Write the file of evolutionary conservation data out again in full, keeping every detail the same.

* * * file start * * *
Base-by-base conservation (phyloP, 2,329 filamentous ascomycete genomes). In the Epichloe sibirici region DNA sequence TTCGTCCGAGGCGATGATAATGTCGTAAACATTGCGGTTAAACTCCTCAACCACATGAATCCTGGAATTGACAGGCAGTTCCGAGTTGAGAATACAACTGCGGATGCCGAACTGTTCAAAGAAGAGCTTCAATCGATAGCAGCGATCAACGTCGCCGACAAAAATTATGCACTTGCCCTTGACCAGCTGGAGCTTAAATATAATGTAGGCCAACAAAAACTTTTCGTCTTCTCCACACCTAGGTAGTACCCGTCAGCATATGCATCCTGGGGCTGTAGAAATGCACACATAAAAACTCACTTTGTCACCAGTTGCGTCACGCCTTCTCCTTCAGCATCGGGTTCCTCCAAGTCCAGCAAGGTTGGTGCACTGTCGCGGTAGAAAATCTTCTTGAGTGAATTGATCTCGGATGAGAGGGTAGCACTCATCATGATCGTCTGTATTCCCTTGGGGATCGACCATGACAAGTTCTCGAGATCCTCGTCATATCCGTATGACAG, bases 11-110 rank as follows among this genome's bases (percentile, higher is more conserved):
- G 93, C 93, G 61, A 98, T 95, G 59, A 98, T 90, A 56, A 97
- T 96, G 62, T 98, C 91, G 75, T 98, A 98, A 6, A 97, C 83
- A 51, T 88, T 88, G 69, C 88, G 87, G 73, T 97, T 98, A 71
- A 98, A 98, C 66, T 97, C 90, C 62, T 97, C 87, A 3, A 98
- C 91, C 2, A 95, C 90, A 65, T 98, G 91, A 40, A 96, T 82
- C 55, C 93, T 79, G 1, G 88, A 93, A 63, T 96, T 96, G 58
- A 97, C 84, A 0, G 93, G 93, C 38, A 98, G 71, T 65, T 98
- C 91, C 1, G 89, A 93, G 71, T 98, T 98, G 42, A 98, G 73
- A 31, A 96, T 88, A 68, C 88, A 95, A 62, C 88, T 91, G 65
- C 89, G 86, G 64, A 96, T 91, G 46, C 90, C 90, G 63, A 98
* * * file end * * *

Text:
Base-by-base conservation (phyloP, 2,329 filamentous ascomycete genomes). In the Epichloe sibirici region DNA sequence TTCGTCCGAGGCGATGATAATGTCGTAAACATTGCGGTTAAACTCCTCAACCACATGAATCCTGGAATTGACAGGCAGTTCCGAGTTGAGAATACAACTGCGGATGCCGAACTGTTCAAAGAAGAGCTTCAATCGATAGCAGCGATCAACGTCGCCGACAAAAATTATGCACTTGCCCTTGACCAGCTGGAGCTTAAATATAATGTAGGCCAACAAAAACTTTTCGTCTTCTCCACACCTAGGTAGTACCCGTCAGCATATGCATCCTGGGGCTGTAGAAATGCACACATAAAAACTCACTTTGTCACCAGTTGCGTCACGCCTTCTCCTTCAGCATCGGGTTCCTCCAAGTCCAGCAAGGTTGGTGCACTGTCGCGGTAGAAAATCTTCTTGAGTGAATTGATCTCGGATGAGAGGGTAGCACTCATCATGATCGTCTGTATTCCCTTGGGGATCGACCATGACAAGTTCTCGAGATCCTCGTCATATCCGTATGACAG, bases 11-110 rank as follows among this genome's bases (percentile, higher is more conserved):
- G 93, C 93, G 61, A 98, T 95, G 59, A 98, T 90, A 56, A 97
- T 96, G 62, T 98, C 91, G 75, T 98, A 98, A 6, A 97, C 83
- A 51, T 88, T 88, G 69, C 88, G 87, G 73, T 97, T 98, A 71
- A 98, A 98, C 66, T 97, C 90, C 62, T 97, C 87, A 3, A 98
- C 91, C 2, A 95, C 90, A 65, T 98, G 91, A 40, A 96, T 82
- C 55, C 93, T 79, G 1, G 88, A 93, A 63, T 96, T 96, G 58
- A 97, C 84, A 0, G 93, G 93, C 38, A 98, G 71, T 65, T 98
- C 91, C 1, G 89, A 93, G 71, T 98, T 98, G 42, A 98, G 73
- A 31, A 96, T 88, A 68, C 88, A 95, A 62, C 88, T 91, G 65
- C 89, G 86, G 64, A 96, T 91, G 46, C 90, C 90, G 63, A 98